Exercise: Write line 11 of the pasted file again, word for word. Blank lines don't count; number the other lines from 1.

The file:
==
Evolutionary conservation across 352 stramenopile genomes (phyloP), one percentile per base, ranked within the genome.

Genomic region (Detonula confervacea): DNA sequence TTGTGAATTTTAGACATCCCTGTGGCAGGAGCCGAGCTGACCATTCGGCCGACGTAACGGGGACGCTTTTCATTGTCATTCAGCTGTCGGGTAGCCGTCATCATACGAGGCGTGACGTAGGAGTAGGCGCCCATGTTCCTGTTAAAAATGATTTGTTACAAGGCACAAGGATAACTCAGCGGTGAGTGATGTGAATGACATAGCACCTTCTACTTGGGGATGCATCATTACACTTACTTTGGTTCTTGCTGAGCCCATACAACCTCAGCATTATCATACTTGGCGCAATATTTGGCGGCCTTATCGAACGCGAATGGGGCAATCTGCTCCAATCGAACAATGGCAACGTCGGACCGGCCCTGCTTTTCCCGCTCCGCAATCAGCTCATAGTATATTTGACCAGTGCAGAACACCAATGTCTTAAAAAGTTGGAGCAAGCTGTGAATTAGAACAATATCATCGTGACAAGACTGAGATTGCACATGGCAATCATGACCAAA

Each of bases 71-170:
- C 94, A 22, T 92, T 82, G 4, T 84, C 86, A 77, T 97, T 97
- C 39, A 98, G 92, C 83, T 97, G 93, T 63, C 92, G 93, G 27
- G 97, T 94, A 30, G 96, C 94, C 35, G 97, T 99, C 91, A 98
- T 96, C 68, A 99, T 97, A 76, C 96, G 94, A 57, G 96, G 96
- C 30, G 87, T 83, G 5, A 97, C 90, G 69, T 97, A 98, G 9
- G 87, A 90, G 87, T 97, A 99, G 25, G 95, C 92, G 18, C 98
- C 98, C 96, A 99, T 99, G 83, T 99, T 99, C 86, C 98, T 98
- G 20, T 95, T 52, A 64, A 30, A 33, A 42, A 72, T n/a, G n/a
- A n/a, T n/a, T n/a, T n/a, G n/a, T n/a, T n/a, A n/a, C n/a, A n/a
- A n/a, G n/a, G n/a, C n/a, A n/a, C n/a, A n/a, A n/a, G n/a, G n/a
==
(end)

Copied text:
- G 20, T 95, T 52, A 64, A 30, A 33, A 42, A 72, T n/a, G n/a